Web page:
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College football: Pac-12 is not new to change

Conference ready for first season with two divisions, title game

Posted: July 27, 2011 1:55 a.m.
Updated: July 27, 2011 1:55 a.m.

USC head coach Lane Kiffin, left, and quarterback Matt Barkley talk to reporters at Pac-12 Media Day on Tuesday in Los Angeles. The Trojans are projected to win the conference’s South Division.

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The landscape has changed, but then again, it has before.

The Pac-8 Conference expanded to 10 teams in 1978 with the addition of Arizona and Arizona State.

In 2011, the conference welcomes Colorado and Utah to the fold, and at the Pac-12 Media Day in Los Angeles on Tuesday, everyone appeared focused on the positives.

“It’s an exciting time to be part of the Pac-12 now,” said second-year USC head coach Lane Kiffin. “I think about a year ago at this event, so much has changed. With two new teams coming in, how competitive it’s going to be, I’ve got to think that if you look at it, it’s the most competitive the conference has been in its history. And we are excited to be a part of that.”

USC and UCLA have remained mainstays in the conference through each transition.

The Trojans finished 8-5 overall last season and are entering their final season under NCAA sanctions for rule violations that prevent them from competing in the conference title game or a postseason bowl game. Their appeal was denied on May 26.

“We are glad it’s over,” Kiffin said. “We are disappointed in the decision, but it is what it is, and we worry about what we can control. We are moving forward and at least we know what it is now.”

Helping ease Kiffin’s concerns is the return of talented players such as junior quarterback Matt Barkley, who was also on hand Tuesday.

USC is projected to finish first in the Pac-12 South, just ahead of Arizona State, according to a preseason media poll.

UCLA is slated to place fifth in the South.

The Bruins are coming off a 4-8 season with fourth-year head coach Rick Neuheisel firmly on the hot seat.

“Yeah, that’s fair to say,” said Neuheisel, with running back Jonathan Franklin at his side. “I’m always an optimist. I believe that UCLA and what UCLA’s done in the past will help catapult us to a great future. ... We just haven’t turned the corner to the extent I thought possible.”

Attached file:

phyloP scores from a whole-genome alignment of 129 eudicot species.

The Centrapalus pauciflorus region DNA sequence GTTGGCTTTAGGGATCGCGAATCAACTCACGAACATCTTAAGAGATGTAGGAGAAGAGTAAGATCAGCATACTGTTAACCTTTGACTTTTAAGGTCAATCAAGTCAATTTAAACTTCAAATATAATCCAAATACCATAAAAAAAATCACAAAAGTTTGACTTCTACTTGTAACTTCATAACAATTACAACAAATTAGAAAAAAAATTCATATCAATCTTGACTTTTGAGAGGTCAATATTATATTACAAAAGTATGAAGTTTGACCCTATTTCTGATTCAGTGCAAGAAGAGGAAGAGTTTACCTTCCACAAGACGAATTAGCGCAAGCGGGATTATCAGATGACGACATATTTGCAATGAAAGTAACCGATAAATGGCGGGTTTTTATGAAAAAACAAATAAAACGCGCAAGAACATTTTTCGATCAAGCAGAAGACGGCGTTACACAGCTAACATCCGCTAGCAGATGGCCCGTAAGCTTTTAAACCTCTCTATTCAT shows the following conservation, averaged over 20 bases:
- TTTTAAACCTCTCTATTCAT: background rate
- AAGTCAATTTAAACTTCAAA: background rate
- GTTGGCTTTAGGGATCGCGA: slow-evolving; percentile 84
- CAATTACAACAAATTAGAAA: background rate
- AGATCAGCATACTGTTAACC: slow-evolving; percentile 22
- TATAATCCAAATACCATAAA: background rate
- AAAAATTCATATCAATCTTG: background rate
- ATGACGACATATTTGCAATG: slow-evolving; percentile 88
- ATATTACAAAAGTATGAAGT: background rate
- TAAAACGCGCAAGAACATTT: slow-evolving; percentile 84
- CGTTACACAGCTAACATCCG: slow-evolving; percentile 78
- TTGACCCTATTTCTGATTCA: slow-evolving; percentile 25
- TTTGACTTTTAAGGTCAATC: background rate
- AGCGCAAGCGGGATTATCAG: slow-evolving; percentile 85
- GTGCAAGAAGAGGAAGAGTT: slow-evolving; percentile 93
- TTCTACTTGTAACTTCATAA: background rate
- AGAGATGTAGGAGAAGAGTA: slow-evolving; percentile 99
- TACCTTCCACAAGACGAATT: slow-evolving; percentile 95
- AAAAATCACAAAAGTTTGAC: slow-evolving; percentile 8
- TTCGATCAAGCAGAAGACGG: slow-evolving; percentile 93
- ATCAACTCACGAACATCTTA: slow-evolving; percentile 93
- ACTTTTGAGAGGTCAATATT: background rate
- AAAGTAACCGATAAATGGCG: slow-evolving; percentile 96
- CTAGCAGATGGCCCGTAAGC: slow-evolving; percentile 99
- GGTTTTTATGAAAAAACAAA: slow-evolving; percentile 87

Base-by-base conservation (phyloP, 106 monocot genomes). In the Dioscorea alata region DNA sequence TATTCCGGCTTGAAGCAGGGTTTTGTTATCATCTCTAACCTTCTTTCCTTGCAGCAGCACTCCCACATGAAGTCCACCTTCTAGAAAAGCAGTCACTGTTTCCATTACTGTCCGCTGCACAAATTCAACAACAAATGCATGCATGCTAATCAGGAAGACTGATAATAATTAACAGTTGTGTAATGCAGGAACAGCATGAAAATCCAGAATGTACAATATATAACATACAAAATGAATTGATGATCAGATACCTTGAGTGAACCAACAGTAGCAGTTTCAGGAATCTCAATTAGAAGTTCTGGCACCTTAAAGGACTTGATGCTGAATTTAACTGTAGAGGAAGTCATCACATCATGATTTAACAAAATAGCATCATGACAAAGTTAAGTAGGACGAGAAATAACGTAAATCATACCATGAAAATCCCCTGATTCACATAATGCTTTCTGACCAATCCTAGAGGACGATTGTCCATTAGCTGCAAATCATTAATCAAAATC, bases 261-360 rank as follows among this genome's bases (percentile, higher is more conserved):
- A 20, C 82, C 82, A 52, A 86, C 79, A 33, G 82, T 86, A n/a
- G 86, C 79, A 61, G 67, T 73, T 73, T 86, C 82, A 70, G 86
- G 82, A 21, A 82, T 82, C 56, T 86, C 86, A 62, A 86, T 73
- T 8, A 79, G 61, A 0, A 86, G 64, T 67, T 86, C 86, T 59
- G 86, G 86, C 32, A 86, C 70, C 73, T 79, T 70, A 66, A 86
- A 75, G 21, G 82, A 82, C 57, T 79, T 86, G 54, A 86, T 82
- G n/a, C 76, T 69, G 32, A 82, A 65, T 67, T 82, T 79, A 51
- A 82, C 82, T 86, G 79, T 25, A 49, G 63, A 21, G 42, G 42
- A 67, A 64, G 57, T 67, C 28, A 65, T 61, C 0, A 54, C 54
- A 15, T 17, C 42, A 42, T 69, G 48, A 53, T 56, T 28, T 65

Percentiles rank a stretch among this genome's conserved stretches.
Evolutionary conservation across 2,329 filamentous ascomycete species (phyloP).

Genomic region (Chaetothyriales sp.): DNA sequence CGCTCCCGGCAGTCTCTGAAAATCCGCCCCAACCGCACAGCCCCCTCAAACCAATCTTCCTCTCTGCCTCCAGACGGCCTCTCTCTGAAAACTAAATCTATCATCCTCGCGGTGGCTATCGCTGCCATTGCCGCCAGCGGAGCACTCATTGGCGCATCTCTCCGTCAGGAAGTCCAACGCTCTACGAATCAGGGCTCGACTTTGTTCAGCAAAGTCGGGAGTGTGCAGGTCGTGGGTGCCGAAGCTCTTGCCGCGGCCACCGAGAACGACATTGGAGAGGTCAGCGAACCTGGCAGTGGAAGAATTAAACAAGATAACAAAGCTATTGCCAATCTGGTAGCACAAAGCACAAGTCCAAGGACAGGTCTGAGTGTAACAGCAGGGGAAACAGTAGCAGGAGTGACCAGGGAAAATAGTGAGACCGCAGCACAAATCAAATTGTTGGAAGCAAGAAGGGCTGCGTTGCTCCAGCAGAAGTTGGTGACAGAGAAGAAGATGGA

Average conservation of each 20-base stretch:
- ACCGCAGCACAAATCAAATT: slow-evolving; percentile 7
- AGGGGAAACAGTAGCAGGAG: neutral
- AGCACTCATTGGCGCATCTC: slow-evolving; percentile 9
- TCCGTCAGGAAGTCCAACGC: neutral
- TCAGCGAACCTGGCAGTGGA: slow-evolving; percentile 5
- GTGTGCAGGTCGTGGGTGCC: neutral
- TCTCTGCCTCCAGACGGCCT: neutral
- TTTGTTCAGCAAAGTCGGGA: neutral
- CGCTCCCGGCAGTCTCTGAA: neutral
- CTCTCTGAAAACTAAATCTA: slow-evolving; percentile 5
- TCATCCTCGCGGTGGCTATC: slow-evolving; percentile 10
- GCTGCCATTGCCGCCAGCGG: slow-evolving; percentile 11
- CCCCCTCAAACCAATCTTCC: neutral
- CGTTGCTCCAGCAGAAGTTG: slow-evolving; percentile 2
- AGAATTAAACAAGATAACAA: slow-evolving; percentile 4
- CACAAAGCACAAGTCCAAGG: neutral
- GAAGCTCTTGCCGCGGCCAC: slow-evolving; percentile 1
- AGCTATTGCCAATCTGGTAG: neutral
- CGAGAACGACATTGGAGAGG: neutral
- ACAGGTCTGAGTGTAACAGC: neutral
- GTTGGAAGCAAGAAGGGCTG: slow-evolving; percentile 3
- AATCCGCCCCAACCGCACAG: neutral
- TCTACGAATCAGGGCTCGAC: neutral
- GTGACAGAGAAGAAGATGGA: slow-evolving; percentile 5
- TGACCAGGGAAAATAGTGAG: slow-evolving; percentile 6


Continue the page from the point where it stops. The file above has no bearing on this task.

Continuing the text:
Franklin said the Bruins are playing with a chip on their shoulder.

“That definitely pushes us in the game, pushes us in practice,” he said. “Everybody looks at us like we’re nobodies. We want to be somebodies. Every day, every game, from here on out we’re going out ready ... to ... play.”

Neuheisel expects Kevin Prince to be the early frontrunner for the starting quarterback job, a position that appears far from settled.

USC and UCLA are joined by Arizona, Arizona State and the two newcomers — Colorado and Utah — in the South Division.

The winners of the North and South Divisions will play each other on Dec. 2 in the conference championship game.

It’s a setup that Sun Devils head coach Dennis Erickson likes.

“To me, as you go through a season, you may lose a game or two. Hopefully you don’t,” Erickson said. “To win a division, you can have a bad game or two and come back and get into that championship game, which is what it’s all about — to get to the Rose Bowl.”

Oregon is looking to get back to the national championship game after two straight Pac-10 titles.

The Ducks, which were defeated by Auburn 22-19 in the title game last year, are projected to win the North and the overall Pac-12 championship.

“The vision we have is for this football program to exceed anything on paper,” said Oregon head coach Chip Kelly.

Right behind the Ducks are Stanford and quarterback Andrew Luck.

The senior still has one season of eligibility following the 2011-12 season, but on Friday, Luck officially ended any speculation.

“Great question,” joked Cardinal first-year head coach David Shaw.

Responded Luck: “I’m pretty sure this is my last college football season, and I’m approaching it as such.”

But the focus eventually returned to the two new schools — Colorado and Utah.

The Buffaloes join the conference from the Big 12 North, in which they finished fifth out of six teams.

Expectations remain high, however, according to first-year head coach Jon Embree.

“I don’t want to put a number on it,” Embree said. “I expect us to play to a certain standard and level and be competitive. Whatever shakes out, shakes out. I expect us to assert ourselves in this conference and show that we belong.”

The Utes were 10-3 in 2010, and took second in the Mountain West Conference.

Utah head coach Kyle Whittingham said the move to the Pac-12 has resulted in a “big spike in recruiting,” as has the addition of former USC and UCLA offensive coordinator Norm Chow.

“We’re ecstatic about the opportunity to join the Pac-12 Conference,” Whittingham said. “It’s something that has been talked about in Salt Lake City for a lot of years, even going back to when it was the Pac-8.”

“Big challenges lay ahead, we are fully aware of that,” he added. “The Pac-12 is a very good conference. There are a lot of good football teams, but with big challenges comes big opportunity. We are excited about the opportunity moving forward.”

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